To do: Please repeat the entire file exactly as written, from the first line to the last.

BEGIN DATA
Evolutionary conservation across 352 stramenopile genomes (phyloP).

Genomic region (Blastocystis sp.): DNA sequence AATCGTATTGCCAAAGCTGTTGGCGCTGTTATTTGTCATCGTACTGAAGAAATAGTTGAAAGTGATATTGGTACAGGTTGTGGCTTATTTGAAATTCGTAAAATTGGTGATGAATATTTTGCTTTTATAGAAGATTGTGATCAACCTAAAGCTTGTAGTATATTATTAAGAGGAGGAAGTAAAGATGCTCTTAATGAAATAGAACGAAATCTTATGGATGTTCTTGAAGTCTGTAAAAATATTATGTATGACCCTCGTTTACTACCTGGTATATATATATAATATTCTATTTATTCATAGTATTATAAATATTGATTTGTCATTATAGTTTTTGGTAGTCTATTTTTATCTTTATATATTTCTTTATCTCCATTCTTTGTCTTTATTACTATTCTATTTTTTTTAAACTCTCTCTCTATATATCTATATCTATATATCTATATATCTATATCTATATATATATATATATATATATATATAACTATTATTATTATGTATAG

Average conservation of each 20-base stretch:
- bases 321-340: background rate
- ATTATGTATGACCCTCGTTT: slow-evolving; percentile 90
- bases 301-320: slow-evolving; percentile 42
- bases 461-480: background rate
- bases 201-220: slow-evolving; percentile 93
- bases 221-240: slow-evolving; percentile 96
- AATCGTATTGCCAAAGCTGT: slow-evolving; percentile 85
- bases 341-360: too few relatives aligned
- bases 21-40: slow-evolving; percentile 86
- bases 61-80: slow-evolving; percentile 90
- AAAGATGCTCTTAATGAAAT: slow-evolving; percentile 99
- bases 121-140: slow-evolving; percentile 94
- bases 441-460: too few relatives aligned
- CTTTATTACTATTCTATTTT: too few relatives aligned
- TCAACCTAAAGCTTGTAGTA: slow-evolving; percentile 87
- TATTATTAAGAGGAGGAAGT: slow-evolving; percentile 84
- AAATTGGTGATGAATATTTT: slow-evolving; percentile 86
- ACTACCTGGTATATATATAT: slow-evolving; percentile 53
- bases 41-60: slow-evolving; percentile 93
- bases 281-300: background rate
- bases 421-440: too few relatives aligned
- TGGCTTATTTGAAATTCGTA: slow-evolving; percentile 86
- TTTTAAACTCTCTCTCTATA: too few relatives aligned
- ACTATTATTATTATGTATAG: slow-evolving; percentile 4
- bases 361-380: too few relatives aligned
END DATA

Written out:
Evolutionary conservation across 352 stramenopile genomes (phyloP).

Genomic region (Blastocystis sp.): DNA sequence AATCGTATTGCCAAAGCTGTTGGCGCTGTTATTTGTCATCGTACTGAAGAAATAGTTGAAAGTGATATTGGTACAGGTTGTGGCTTATTTGAAATTCGTAAAATTGGTGATGAATATTTTGCTTTTATAGAAGATTGTGATCAACCTAAAGCTTGTAGTATATTATTAAGAGGAGGAAGTAAAGATGCTCTTAATGAAATAGAACGAAATCTTATGGATGTTCTTGAAGTCTGTAAAAATATTATGTATGACCCTCGTTTACTACCTGGTATATATATATAATATTCTATTTATTCATAGTATTATAAATATTGATTTGTCATTATAGTTTTTGGTAGTCTATTTTTATCTTTATATATTTCTTTATCTCCATTCTTTGTCTTTATTACTATTCTATTTTTTTTAAACTCTCTCTCTATATATCTATATCTATATATCTATATATCTATATCTATATATATATATATATATATATATATAACTATTATTATTATGTATAG

Average conservation of each 20-base stretch:
- bases 321-340: background rate
- ATTATGTATGACCCTCGTTT: slow-evolving; percentile 90
- bases 301-320: slow-evolving; percentile 42
- bases 461-480: background rate
- bases 201-220: slow-evolving; percentile 93
- bases 221-240: slow-evolving; percentile 96
- AATCGTATTGCCAAAGCTGT: slow-evolving; percentile 85
- bases 341-360: too few relatives aligned
- bases 21-40: slow-evolving; percentile 86
- bases 61-80: slow-evolving; percentile 90
- AAAGATGCTCTTAATGAAAT: slow-evolving; percentile 99
- bases 121-140: slow-evolving; percentile 94
- bases 441-460: too few relatives aligned
- CTTTATTACTATTCTATTTT: too few relatives aligned
- TCAACCTAAAGCTTGTAGTA: slow-evolving; percentile 87
- TATTATTAAGAGGAGGAAGT: slow-evolving; percentile 84
- AAATTGGTGATGAATATTTT: slow-evolving; percentile 86
- ACTACCTGGTATATATATAT: slow-evolving; percentile 53
- bases 41-60: slow-evolving; percentile 93
- bases 281-300: background rate
- bases 421-440: too few relatives aligned
- TGGCTTATTTGAAATTCGTA: slow-evolving; percentile 86
- TTTTAAACTCTCTCTCTATA: too few relatives aligned
- ACTATTATTATTATGTATAG: slow-evolving; percentile 4
- bases 361-380: too few relatives aligned